I'm sure a lot of people do not remember that, but I do.
It outsold the Beatles' first album. This is how hot "The Simpsons" was when it came on. We put out an album, it sold five million copies and one of the writers, Jeff Martin, said, "That is an album nobody listened to twice."
You've actually brought up something I was going to ask you about. It really is hard for, I think, younger people to understand how controversial the show was when it came out, how people thought it was bad for kids, they thought it was bad for American morals. On TV now — because of the streaming services, there's nudity and cursing — how does "The Simpsons" kind of hold its own in that environment?
We're just what we are. We just keep doing this product.
The show in some ways is amazingly retro, especially technologically. It's the only hand-drawn animation you see anywhere. Disney, Pixar, nobody does hand-drawn animation. "The Simpsons" is still 24,000 hand-drawn drawings every week, and we're also scored with a 35-piece orchestra. All the other music you hear on TV is a synthesizer because that's all you need. A machine you can have on your desktop can sound exactly like a symphony orchestra, but we just keep doing the way we're doing it because it's working.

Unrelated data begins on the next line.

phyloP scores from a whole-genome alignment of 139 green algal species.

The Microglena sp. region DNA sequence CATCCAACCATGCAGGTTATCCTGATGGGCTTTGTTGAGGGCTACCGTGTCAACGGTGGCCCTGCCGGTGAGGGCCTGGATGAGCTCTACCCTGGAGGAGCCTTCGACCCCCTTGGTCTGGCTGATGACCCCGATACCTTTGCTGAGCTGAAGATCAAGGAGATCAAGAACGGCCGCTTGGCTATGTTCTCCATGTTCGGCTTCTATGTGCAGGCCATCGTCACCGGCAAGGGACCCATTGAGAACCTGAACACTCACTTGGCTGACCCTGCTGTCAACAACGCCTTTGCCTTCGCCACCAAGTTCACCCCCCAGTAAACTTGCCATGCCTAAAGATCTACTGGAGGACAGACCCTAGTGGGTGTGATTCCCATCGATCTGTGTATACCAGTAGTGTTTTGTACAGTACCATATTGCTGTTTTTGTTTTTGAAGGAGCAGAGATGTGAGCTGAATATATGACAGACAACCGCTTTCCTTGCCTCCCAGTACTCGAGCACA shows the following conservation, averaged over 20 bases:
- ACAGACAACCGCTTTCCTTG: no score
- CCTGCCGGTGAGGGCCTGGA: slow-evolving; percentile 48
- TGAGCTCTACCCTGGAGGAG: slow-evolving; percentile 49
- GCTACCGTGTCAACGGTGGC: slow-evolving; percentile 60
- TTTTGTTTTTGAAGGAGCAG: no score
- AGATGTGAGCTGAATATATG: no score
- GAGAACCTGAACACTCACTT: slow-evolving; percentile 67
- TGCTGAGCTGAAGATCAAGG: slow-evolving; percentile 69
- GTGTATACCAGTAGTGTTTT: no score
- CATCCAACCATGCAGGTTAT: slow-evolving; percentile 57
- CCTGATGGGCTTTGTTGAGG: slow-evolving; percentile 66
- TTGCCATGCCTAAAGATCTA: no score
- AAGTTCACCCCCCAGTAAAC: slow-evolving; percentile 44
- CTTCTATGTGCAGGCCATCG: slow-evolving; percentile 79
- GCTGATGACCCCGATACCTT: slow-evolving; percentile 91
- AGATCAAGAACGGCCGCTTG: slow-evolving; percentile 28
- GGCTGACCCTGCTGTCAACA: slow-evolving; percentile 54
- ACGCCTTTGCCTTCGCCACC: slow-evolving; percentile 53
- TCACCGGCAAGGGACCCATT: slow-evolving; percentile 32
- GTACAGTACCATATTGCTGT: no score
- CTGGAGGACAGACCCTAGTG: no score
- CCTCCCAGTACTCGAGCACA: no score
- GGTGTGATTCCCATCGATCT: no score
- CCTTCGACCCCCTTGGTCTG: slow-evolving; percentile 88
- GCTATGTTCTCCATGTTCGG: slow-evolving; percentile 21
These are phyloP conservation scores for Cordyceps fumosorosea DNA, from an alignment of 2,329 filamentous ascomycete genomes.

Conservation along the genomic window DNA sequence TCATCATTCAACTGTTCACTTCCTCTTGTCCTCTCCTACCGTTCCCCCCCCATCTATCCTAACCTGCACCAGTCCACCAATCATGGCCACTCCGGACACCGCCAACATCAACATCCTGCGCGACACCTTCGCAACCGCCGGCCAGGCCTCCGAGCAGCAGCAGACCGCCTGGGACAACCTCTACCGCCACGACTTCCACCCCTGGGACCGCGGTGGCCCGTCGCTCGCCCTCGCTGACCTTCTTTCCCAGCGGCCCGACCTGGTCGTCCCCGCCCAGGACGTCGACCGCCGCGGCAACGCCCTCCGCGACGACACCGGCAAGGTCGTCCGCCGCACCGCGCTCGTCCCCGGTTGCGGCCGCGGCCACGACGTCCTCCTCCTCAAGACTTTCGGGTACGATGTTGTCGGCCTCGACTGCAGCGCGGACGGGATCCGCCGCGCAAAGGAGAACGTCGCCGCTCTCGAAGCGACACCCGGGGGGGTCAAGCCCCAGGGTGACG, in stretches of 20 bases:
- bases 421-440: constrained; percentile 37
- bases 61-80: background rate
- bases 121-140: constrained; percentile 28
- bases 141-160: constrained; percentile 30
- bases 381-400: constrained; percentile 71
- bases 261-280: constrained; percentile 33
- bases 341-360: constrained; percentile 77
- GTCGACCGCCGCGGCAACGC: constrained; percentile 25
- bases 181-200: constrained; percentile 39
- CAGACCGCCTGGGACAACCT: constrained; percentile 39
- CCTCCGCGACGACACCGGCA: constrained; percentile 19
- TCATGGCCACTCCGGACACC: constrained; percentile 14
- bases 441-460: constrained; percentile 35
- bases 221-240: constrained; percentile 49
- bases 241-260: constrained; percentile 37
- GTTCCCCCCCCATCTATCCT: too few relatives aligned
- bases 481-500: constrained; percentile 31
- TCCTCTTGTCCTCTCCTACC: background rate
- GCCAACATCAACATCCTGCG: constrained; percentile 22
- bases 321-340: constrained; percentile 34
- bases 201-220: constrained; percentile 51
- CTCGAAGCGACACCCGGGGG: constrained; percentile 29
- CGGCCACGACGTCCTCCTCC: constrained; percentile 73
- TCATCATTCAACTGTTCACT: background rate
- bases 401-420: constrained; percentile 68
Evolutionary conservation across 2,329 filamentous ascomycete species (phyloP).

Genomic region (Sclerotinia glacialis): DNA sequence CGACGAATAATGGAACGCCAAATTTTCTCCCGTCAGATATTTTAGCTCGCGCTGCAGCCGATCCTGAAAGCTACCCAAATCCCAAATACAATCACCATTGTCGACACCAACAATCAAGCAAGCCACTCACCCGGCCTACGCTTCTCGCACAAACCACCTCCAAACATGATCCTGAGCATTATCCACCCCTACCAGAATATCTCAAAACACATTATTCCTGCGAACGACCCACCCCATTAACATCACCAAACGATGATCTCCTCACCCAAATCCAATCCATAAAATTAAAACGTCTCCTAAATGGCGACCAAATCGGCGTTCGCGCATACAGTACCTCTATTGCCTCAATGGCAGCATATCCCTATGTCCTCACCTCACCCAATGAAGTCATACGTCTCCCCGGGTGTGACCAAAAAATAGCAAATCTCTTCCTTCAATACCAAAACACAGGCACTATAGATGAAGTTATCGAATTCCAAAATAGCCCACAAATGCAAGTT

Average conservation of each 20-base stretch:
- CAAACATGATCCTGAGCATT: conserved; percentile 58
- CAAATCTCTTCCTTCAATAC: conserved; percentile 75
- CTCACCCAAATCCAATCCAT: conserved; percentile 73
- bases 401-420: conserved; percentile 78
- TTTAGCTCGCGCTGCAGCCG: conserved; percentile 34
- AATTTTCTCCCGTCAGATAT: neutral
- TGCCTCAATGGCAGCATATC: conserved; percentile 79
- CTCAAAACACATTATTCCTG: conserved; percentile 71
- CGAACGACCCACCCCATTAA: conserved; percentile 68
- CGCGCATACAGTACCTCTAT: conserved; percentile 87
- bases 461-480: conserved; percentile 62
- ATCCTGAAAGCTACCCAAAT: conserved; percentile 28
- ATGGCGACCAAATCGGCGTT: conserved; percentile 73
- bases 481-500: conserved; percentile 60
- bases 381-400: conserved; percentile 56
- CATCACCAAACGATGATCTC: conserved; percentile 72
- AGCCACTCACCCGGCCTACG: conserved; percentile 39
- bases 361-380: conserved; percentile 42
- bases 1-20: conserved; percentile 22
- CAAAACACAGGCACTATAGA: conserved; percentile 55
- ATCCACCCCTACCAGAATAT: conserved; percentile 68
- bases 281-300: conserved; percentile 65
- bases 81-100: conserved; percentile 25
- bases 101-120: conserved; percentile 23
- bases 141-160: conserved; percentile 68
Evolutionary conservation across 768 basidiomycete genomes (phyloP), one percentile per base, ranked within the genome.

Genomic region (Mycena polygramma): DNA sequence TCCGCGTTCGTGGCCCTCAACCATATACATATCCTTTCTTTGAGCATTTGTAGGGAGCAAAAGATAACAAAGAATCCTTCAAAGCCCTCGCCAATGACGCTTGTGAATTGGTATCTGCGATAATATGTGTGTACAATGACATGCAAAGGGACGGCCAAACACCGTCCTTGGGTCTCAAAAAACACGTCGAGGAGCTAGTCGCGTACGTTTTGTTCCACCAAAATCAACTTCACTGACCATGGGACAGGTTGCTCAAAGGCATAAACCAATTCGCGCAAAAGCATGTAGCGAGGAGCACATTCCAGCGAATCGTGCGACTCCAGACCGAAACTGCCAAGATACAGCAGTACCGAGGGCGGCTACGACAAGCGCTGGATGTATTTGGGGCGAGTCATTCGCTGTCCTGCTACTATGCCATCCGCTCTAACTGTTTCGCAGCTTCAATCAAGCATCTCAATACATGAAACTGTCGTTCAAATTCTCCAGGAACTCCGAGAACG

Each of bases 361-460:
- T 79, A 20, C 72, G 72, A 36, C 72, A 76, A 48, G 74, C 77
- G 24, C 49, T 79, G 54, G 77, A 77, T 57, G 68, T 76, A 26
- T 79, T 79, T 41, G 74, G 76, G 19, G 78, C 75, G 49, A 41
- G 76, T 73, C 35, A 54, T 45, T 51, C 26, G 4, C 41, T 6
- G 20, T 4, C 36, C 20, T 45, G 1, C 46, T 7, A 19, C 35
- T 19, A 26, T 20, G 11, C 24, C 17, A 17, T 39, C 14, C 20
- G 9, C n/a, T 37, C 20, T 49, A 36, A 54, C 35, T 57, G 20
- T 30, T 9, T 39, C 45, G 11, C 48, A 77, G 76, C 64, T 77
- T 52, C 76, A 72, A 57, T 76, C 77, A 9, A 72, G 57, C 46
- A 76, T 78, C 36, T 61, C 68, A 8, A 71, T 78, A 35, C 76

We haven't changed the cast at all, haven't done any turnover among the cast in 30 years. That's it. I don't how much we can change. I certainly don't want to radicalize the show. I think when people get tired of the product we're making, worse [thing] is we go off the air and I'll finally get a vacation.
I was going to suggest that it was something that animated shows have that live action shows don't have, and you actually get into this in the book, but then again there's Lassie.
This is the realization I had, the question has been asked millions of times: Why has the show run so long? Academics had ideas and journalist had ideas and they were all so wrong. I didn't know what the right answer was, but wow, I could hear the wrong answer when I heard it. And that was when it finally hit me, the question shouldn't be why is "The Simpsons running so long,
it's like, why don't other shows run as long as "The Simpsons"?
Then you realize, it's because of actors. Real actors, live people, just get sick of playing the same character week after week after week. You think if Seinfeld hadn't gotten sick of "Seinfeld" that would still be on the air? People would still be watching "Seinfeld."
This is why you're seeing all these reboots lately — you have a show and then everybody needs a break and then suddenly they're dying to come back. Animated characters don't get tired. It's not that draining for the actors.